The answer to that lies twenty years in the past.

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And I Think to Myself, What a Wonderful World

Tales of Known Space: The Universe of Larry Niven — Larry Niven

1975’s Tales of Known Space: the Universe of Larry Niven was Larry Niven’s sixth collection (if you don’t count the British-only Inconstant Moon and the Dutch De Stranden van Sirius Vier) or his eighth (if you do.). It is the fourth instalment in an informal series I call “the essential collections of Larry Niven [1], being an irregular review series I may not even get around to finishing or continuing” (or tagging or giving its own formal series name in the sidebar).

An unkind reviewer might call this “the Known Space stories that weren’t good enough to make it into Neutron Star. ” That’s not entirely true … but Niven himself acknowledges that a couple of the stories are not very good. Rather than bury them and try to conceal that they ever existed, he opted for completism (although it took another couple of collections to accomplish that goal).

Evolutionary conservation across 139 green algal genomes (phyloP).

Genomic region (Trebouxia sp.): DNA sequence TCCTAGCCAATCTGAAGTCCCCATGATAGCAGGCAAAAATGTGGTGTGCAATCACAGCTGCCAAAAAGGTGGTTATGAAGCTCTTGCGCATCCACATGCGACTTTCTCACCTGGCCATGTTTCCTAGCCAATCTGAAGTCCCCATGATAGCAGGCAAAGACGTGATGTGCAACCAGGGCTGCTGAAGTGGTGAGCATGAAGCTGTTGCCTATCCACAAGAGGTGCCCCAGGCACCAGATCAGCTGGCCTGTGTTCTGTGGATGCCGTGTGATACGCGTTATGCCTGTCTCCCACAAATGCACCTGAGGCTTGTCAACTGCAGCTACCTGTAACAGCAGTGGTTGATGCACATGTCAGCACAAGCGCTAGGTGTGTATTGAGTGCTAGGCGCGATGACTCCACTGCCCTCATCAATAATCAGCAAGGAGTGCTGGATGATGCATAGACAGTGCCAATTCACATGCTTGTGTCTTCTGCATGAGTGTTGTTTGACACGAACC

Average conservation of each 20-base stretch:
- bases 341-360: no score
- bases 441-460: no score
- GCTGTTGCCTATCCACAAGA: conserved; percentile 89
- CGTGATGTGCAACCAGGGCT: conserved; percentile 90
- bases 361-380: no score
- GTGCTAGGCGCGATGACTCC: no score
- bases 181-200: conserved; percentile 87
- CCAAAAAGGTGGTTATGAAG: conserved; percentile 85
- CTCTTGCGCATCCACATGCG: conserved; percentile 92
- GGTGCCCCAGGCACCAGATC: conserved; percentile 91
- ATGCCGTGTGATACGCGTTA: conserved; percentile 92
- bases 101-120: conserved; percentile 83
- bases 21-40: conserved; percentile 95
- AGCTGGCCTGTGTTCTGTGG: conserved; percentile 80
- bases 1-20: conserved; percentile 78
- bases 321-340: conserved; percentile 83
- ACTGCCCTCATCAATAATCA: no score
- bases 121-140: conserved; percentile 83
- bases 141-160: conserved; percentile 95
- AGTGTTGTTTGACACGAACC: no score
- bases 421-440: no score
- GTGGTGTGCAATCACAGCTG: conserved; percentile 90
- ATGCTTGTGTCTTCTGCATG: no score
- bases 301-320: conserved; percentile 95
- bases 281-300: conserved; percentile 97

There’s a very good reason beyond being a Niven fanboy as a teen that I picked this up. I will explain my reasoning at the end of the review.

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Soon Found Out I Was Losing My Mind

Ascending — James Alan Gardner
League of Peoples, book 5

To quote Wikipedia (because if Jim’s site has a bio section, I am missing it):

James Alan Gardner (born January 10, 1955) is a Canadian science fiction author. Raised in Simcoe and Bradford, Ontario, he earned bachelor’s and master’s degrees in applied mathematics from the University of Waterloo.

Gardner has published science fiction short stories in a range of periodicals, including The Magazine of Fantasy and Science Fiction and Amazing Stories. In 1989, his short story “The Children of Creche” was awarded the Grand Prize in the Writers of the Future contest. Two years later his story “Muffin Explains Teleology to the World at Large” won a Prix Aurora Award; another story, “Three Hearings on the Existence of Snakes in the Human Bloodstream,” won an Aurora and was nominated for both the Nebula and Hugo Awards.

Ascending is the fifth book in James Alan Gardner’s League of Peoples series.

To quote its protagonist, the transparent glass woman Oar:

This is my story, the story of Oar. It is a wonderful story. I was in another story once, but it was not so wonderful, as I died in the end. That was very most sad indeed. But it turns out I am not such a one as stays dead forever, especially when I only fell eighty floors to the pavement.

Oar’s people are physically immortal, but their minds, sadly, are not. Given time, they lapse into catatonia, living but inert. There is no way to cure the condition nor is there any way to avoid it except dying.

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Your Words Don’t Burn Me Anymore

iD — Madeline Ashby
Machine Dynasty, book 2